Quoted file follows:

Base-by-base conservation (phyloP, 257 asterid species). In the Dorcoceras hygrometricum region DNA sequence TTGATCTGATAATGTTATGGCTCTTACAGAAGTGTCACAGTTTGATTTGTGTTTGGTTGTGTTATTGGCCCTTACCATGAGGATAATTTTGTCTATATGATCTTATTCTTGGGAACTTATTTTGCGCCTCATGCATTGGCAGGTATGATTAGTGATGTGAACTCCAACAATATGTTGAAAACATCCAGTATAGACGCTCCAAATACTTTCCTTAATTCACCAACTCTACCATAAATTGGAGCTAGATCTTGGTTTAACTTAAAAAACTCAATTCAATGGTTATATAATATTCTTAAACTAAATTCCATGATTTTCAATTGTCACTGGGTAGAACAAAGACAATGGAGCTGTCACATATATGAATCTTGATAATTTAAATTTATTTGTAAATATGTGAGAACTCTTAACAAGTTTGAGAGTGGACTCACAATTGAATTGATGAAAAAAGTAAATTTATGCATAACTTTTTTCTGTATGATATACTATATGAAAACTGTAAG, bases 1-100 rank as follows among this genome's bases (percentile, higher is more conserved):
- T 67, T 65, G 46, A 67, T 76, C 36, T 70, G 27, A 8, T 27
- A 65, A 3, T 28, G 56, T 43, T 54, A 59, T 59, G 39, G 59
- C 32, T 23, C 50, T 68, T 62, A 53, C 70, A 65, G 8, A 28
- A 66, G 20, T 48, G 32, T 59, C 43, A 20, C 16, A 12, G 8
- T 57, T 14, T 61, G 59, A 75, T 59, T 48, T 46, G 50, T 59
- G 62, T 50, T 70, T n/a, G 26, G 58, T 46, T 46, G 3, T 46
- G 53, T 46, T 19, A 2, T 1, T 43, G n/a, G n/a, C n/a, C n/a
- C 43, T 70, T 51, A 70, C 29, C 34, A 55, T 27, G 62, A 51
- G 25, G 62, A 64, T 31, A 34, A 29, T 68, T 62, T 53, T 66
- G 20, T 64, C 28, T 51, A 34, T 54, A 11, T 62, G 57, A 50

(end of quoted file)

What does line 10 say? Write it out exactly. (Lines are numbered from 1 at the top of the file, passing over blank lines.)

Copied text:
- G 25, G 62, A 64, T 31, A 34, A 29, T 68, T 62, T 53, T 66